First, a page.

Twins, pseudo-twins, and other seedling and kernel abnormalities in maize: a long term record
--Chase, SS; Kernan, P
In the search for parthenogenetic and androgenetic seedlings, starting at Ames in 1946 and continuing at DeKalb, many thousands of thousands of seedlings were examined by the senior reporter and colleagues. Many unusual individuals were preserved for drawing. Presented here are drawings, some representative of their class, a few directly depicting individuals. The frequency of ‘haploidy’ in maize, averaged among progenies, is about one per thousand seedlings. Many of the abnormalities reported here, found in progenies of normal maize (excluded here are abnormalities following mutagenic treatments or from known aberrant stocks), were less frequent; some were very rare indeed.
Fig I. Up-side-down embryo; faces base of ear. Common in Country Gentleman Sweetcorn; occasional generally. From second, usually sterile floret of pair.
Figs I.2&3 Back-to-back; and, side-by-side kernels and seedlings. Common in Country Gentleman Sweetcorn; occasional generally.
Fig II.1 Reversed embryo. Rare; a lethal. Embryo faces inwards. Can be ‘rescued’ by excision.
Fig II.2 Embryoless or germless. Occasional in some strains. Endosperm appears normal.
Fig II.3 Endospermless. Occasional in some strains; a lethal. Embryo can be ‘rescued.’
(Not shown) Heterofertilized kernels. First noted by Sprague. Occasional to frequent in some strains.
(Not shown) Kernel with embryos derived from twin embryo sacs. Observed only once.
Fig III.1.a Pseudo-twin. Seedlings forked at scutellar node, with two (mirror image) plumules. Occasional.
Fig III.1.b Pseudo-twin. Seedling forked below scutellar node, with two radicles. Occasional.
Fig III.1.c Pseudo-twin. Seedling with double plumules and double radicles. Rare.
Fig III.2.a Plumuleless. Root system only developing. Rare. (See: Evans & Kermicle, 2001).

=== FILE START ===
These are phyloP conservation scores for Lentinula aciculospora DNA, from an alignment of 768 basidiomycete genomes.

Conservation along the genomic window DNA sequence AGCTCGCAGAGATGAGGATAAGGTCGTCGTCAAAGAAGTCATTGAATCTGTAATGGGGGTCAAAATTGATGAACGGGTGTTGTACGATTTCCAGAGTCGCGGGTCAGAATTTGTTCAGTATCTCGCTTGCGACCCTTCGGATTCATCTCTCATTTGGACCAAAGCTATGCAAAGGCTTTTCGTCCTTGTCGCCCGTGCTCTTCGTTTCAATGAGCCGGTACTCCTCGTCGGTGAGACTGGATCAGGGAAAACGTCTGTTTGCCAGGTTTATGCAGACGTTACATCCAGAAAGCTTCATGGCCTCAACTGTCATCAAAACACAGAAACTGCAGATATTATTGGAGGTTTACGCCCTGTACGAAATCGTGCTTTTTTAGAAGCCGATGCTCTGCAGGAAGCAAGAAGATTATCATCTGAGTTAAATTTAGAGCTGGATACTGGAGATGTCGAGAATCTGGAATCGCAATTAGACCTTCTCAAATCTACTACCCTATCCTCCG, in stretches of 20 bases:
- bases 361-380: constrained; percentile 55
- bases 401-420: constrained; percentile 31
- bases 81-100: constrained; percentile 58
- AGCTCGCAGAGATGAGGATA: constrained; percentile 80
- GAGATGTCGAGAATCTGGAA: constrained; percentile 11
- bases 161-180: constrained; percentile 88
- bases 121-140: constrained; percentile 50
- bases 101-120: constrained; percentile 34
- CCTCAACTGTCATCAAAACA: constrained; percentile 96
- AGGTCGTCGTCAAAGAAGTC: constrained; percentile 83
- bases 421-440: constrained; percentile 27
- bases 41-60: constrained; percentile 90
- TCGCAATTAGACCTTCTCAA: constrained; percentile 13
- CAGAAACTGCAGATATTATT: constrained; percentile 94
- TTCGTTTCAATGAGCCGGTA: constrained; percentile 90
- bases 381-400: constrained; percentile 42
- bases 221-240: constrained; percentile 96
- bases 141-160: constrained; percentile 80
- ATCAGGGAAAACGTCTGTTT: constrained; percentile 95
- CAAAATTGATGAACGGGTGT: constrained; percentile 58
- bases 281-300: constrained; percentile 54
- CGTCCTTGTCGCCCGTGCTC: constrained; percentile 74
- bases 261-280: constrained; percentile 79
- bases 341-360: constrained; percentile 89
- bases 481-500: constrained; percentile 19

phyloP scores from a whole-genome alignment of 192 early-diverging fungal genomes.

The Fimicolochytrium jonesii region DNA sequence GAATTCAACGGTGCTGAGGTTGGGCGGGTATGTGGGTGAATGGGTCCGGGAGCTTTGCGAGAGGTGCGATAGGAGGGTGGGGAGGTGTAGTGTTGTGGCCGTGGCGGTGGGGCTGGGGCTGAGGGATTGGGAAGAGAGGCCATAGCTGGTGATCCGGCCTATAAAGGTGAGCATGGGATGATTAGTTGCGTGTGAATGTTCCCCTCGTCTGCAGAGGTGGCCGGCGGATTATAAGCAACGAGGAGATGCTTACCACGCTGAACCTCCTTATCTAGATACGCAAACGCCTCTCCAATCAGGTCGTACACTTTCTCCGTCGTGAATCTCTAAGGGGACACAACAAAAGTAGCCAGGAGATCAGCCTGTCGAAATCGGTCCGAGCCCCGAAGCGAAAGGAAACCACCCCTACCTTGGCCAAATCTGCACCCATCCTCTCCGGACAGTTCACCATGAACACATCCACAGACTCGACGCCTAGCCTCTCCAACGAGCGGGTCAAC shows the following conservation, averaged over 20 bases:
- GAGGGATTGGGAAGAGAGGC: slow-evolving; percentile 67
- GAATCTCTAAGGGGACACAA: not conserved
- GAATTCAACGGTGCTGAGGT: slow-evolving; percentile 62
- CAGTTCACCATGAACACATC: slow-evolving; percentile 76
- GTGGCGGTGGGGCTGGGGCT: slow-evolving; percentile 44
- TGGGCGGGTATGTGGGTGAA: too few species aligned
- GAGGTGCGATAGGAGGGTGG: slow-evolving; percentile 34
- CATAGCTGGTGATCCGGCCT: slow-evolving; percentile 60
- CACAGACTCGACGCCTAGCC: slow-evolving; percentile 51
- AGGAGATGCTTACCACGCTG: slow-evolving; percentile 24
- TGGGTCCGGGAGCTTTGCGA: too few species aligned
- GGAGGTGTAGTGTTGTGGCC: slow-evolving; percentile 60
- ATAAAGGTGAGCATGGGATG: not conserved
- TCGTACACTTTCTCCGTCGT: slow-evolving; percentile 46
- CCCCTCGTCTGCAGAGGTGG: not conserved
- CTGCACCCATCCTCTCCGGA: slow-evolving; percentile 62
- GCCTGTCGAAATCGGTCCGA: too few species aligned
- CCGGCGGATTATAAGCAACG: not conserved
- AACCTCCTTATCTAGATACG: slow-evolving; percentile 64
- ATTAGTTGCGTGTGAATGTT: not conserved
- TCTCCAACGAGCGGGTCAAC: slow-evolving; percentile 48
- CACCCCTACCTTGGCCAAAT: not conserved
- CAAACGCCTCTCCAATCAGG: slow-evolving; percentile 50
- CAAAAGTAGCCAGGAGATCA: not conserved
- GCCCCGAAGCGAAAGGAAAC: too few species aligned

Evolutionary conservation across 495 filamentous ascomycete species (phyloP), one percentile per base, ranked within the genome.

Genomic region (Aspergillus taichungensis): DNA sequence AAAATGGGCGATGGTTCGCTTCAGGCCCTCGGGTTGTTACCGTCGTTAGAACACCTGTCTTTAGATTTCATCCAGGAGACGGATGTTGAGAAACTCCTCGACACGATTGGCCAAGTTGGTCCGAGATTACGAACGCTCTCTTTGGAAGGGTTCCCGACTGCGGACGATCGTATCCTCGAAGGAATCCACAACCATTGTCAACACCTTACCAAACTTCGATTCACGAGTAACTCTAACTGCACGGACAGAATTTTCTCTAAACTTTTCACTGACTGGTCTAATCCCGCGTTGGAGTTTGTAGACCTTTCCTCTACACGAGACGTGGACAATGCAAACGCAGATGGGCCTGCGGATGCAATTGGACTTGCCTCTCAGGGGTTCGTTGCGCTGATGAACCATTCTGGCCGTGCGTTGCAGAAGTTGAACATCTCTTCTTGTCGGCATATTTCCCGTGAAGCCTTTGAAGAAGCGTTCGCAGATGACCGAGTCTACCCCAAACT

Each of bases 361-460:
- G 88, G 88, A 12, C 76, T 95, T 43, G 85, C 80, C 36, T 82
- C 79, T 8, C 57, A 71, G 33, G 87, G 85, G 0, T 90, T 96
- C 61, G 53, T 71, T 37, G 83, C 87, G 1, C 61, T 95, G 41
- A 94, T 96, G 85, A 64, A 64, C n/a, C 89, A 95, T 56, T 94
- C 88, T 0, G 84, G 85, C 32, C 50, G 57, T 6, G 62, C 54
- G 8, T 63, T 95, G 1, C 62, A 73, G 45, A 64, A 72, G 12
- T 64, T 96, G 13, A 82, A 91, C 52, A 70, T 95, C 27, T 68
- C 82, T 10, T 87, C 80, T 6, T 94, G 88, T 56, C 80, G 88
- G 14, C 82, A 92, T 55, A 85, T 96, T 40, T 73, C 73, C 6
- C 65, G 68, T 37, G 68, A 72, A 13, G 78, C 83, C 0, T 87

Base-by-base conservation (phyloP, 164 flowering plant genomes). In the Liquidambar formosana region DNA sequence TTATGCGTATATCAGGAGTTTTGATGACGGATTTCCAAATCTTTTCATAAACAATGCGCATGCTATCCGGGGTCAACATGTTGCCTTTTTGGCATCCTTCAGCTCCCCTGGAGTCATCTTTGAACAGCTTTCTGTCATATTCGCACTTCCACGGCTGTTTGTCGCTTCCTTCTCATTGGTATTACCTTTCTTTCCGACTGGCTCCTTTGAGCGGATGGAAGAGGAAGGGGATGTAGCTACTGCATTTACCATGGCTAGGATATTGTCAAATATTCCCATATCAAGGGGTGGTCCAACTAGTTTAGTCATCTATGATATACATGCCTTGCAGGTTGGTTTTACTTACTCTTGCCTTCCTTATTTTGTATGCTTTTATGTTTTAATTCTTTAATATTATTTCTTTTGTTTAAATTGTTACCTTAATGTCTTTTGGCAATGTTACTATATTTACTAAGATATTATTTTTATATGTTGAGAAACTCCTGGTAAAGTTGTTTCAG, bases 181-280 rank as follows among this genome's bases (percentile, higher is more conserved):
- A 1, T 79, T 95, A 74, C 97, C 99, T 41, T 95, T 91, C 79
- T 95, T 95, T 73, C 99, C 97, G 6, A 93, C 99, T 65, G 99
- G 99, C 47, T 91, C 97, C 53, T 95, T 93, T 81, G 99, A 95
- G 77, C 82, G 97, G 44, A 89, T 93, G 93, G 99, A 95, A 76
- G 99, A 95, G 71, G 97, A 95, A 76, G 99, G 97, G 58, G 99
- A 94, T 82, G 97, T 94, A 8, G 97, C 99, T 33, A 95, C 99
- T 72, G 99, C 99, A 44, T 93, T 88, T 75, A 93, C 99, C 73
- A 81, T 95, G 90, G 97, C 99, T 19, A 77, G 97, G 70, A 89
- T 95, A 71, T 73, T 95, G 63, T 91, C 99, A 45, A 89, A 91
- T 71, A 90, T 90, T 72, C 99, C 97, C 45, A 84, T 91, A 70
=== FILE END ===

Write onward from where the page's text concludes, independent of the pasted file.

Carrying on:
Fig III.2.b Rootless. Plumule and scutellar node only developing. Rare. (Evans & Kermicle) Occasionally caused by insect damage. Seedling can be ‘rescued.’
Fig III.3.a Parthenogenetic monoploid (haploid). Frequency varies widely with genotype of pollinator and female parent (averaging about 1/1,000).
Fig III.3.b ‘Androgenetic’ or ‘paternal’ monoploid (haploid). Very rare in most genotypes (about 1/60,000). The terms ‘androgenetic’ and ‘paternal’ are qualified as the cytoplasm of these plants is derived from the female parent.
(Not shown) Parthenogenetic diploid. Originates by early chromosome doubling of a maternal monoploid or by derivation from an unreduced egg cell.
(Not shown) Parthenogenetic diploid. From a tetraploid parent (See: Randolph).
Fig III.4 Triploid. Occasional. (A few triploid plants can generally be found in any field of corn.) Formed by fertilization of an egg by an unreduced sperm; or by fertilization of an unreduced egg by a normal sperm.
(Not shown) Viviparous seedlings. Seedlings sprouting on ear; no dormancy.
Fig III.7.a Diploid/diploid twin. Rare.
Fig III.7.b Diploid/maternal monoploid twin. Rare.
Fig III.7.c Diploid/‘paternal’ monoploid twin. Very rare.
Fig III.7.d Triploid/maternal monoploid twin. Very rare indeed.
Fig III.7.e Maternal monoploid/maternal monoploid twin. Rare.
(Not shown) Maternal monoploid/‘paternal’ monoploid twin. Very rare indeed. (Gerrish, 1956)
(Not shown) Diploid/‘paternal’ monoploid twin. Very rare.
Fig III.7.h Maternal monoploid/diploid/maternal monoploid triplet. Very rare indeed.
Fig III.7.i Maternal monoploid/diploid/‘paternal’ monoploid triplet. Very rare indeed.
Fig III.7.j ‘Paternal’ monoploid/ diploid/‘paternal’ monoploid triplet. Seen once by Rhoades, once by Chase; also seen, as also many of the above twins and triplets, in ‘ig’ progeny.
Figs III.7.k.i&ii. Kernels with polyembryos. Two kernels seen; drawn here.